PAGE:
For someone who had been marooned in North America for seven years, and who had missed the ritual that unfolds in the valley, that recounting in 1987 of the deeds of O'Neill and Dawn Run was like the re-creation of a spell. The impressionist took hours of persuasion, as apparently he always did, secure like a besieged and seductive woman in a bar who knows that her suitors will not easily tire. Eventually he stood on a barstool and brought the race back to life. He had every stride and gasp of it. He had Dawn Run and Jonjo apparently wilting at the last under the pressure of Wayward Lad and Forgive 'n' Forget, and then, stride by heart-stopping stride, he had the fightback, the gathering, inexorable belief that indeed they could do it and that, by God, they were doing it. So unforgettably that, as Hugh McIlvanney wrote at the time, "the euphoria was such that some of the hats sent spiralling in the air might have had heads in them for all the owners cared".
Now, at the end of the time-honoured recital some of the bar-room audience shuffle off for a few hours of sleep, some, perhaps more out of racing superstition than piety, go to the hotel room set aside for morning mass. All of them, however ragged and red-eyed, make the pilgrimage to the great course.
Walsh's hopes this year hinge most strongly on a Gold Cup contender, Commanche Court. He is not bullish, saying: "This year I have bits and pieces, but you never know. We could get the right going, something could happen. Something always happens at Cheltenham, something to lift the blood."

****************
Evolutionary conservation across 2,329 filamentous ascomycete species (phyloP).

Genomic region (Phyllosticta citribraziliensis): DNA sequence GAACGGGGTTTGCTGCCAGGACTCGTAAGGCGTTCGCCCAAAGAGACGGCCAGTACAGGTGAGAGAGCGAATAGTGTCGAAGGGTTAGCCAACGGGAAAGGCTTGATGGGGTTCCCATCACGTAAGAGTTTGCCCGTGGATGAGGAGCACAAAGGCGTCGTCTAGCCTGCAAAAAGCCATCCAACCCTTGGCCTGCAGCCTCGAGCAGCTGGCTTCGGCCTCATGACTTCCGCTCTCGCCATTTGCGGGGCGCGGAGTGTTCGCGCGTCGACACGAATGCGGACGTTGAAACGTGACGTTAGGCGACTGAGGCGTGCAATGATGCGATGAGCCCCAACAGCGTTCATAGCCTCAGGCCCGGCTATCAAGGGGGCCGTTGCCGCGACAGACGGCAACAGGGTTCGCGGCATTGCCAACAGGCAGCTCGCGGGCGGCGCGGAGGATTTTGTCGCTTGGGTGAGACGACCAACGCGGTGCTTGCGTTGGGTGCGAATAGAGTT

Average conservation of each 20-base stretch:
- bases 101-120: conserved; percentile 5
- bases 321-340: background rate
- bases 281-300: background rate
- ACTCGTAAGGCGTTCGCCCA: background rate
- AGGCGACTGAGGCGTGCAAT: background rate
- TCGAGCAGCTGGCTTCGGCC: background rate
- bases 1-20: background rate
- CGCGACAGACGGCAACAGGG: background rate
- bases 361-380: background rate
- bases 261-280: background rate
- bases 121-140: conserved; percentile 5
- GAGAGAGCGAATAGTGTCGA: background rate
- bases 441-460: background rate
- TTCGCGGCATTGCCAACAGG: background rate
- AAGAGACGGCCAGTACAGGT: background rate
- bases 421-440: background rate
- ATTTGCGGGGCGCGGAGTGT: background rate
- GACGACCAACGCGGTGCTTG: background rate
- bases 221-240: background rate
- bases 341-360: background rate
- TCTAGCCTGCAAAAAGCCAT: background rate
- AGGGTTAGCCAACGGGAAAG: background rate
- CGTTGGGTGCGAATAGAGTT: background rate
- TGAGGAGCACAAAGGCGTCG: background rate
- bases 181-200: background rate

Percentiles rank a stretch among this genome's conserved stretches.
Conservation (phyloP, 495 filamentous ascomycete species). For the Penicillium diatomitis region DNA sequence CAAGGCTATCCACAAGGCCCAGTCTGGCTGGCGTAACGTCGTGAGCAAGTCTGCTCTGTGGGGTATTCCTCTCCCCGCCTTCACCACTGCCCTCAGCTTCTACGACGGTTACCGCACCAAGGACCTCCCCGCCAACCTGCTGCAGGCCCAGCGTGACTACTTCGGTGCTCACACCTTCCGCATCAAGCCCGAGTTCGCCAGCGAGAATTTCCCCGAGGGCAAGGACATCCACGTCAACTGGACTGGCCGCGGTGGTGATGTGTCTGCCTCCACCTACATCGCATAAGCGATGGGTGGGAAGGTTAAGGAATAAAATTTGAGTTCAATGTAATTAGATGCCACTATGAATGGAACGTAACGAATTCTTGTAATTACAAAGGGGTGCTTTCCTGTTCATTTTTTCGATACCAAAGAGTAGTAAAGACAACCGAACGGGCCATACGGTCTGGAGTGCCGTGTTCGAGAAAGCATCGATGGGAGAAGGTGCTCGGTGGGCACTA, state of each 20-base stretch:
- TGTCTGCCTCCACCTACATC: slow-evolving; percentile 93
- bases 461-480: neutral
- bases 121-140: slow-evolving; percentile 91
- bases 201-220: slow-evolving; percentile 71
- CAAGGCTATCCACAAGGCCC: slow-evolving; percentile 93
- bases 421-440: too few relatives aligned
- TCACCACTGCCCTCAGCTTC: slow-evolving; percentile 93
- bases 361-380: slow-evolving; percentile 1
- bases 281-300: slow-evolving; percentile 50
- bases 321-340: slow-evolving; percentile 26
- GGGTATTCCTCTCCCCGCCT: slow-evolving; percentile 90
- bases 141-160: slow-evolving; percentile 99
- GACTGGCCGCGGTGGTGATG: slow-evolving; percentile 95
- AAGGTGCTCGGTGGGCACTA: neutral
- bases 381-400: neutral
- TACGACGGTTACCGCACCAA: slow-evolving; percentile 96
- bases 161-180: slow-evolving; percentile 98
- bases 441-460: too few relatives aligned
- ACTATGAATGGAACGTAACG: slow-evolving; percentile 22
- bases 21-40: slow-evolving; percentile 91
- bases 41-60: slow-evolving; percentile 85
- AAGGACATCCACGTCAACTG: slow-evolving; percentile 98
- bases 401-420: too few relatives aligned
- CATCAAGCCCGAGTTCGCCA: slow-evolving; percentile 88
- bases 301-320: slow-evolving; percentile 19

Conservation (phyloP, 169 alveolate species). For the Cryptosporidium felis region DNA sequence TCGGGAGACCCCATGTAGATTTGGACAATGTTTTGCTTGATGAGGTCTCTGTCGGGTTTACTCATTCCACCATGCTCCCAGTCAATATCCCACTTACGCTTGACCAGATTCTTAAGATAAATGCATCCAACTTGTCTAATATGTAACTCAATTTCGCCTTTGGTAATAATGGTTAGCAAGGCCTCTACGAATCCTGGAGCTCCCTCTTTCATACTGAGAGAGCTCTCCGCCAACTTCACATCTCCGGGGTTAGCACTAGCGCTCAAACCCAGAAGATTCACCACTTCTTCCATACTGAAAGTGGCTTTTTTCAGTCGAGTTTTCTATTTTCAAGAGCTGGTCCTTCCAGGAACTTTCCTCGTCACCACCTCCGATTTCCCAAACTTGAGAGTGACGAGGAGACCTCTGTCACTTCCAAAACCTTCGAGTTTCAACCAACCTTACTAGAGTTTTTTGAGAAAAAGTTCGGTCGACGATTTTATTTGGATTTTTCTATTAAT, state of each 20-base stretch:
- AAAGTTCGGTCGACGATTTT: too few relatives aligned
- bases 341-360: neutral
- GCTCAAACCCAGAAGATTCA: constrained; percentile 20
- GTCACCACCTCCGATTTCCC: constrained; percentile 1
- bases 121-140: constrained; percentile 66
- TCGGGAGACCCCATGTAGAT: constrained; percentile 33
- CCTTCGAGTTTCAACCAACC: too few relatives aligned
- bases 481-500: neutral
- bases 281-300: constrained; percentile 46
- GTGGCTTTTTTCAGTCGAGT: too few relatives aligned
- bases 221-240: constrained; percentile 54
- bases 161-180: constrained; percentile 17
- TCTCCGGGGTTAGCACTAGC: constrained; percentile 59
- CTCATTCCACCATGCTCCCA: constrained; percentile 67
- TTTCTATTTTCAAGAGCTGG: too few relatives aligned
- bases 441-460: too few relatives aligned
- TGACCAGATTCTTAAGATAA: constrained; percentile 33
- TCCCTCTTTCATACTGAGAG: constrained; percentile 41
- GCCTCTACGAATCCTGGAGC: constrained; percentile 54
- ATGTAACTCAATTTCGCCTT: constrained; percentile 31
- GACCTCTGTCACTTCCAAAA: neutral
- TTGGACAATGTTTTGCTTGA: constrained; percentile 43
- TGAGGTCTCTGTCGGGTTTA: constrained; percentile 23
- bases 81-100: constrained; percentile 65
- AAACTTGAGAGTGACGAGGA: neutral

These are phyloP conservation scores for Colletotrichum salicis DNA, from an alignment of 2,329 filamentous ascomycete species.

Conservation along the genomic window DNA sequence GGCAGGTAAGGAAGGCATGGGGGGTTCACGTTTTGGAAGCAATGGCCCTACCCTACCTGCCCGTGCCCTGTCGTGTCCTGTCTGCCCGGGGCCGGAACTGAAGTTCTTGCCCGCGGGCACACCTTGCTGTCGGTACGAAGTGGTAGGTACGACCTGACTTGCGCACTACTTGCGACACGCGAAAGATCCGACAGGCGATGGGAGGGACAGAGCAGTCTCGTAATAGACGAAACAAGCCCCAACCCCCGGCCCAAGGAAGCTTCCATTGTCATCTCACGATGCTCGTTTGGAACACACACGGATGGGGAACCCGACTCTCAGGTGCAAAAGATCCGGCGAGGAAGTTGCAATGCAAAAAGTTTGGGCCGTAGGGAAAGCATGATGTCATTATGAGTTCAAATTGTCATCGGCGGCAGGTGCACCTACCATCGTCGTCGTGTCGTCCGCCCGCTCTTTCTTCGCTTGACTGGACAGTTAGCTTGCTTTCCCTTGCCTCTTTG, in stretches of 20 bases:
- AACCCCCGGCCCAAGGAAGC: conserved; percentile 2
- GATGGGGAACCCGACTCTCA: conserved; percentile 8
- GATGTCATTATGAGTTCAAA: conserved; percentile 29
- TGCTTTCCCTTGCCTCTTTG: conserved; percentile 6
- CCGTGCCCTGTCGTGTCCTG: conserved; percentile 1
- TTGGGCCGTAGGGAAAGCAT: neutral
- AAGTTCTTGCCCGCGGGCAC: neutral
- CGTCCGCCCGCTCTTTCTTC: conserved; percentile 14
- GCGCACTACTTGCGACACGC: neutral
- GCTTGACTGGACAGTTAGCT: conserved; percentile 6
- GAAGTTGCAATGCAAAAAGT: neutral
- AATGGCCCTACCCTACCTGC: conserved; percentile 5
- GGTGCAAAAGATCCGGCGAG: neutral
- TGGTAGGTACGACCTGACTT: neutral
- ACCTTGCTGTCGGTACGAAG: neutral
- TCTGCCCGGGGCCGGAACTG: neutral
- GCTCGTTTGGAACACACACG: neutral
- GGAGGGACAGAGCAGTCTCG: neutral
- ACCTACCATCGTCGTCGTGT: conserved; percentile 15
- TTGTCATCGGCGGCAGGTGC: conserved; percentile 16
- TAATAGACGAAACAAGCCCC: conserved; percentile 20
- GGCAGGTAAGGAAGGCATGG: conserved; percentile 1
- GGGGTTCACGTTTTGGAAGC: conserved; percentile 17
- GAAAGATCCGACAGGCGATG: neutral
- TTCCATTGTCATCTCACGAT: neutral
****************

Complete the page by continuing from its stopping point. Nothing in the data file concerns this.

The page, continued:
O'Neill, expanding his ambitions and confidence with the help of the powerful patronage of JP McManus, his settled into his imposing new quarters, Jackdaws Castle, an opulent parcel of 500 Gloucestershire acres. He has a bunch of promising youngsters, including the Triumph Hurdle contender Giacomo and the gifted Keen Leader, targetted for the Royal & SunAlliance Hurdle if the going isn't firmer than good, but this time O'Neill is perhaps more of an ultimate symbol of renewal and hope than someone rammed into the face of the insatiable winner Martin Pipe. O'Neill, like the Irish attachment to Cheltenham, is a combination of an epic poem and a battle cry.
He has gone to the limits of commitment on the course and along the more complex road of life. His spirit, he admits, was abused by the painful break-up of his first marriage, his body by cancer and the assorted iron-work required to repair a series of injuries, but he has re-asserted himself both as a trainer of vaulting ambition and a husband and devoted father of five, three of the children coming from his second marriage. Cheltenham has been his forge, as it has for all the jump jockeys, among whom he rates the fearless Tony McCoy "by a long way the greatest jumps rider we have ever seen".
As both a rider and a man, O'Neill defined himself at Cheltenham, not just in the Gold Cup wins on Alverton and Dawn Run and the Champion Hurdle successes with Dawn Run and Sea Pigeon, but in the pain of both defeat and injury. Years after the extraordinary Gold Cup win on Dawn Run, he was asked how vividly he remembered that withering fight up the rising ground. "I can see every grasshopper in the grass," he said.
Ban the Irish from Cheltenham, wrote the great sportswriter. Maybe, as McIlvanney might have surmised some years earlier, his head had flown away with his hat.Reuse content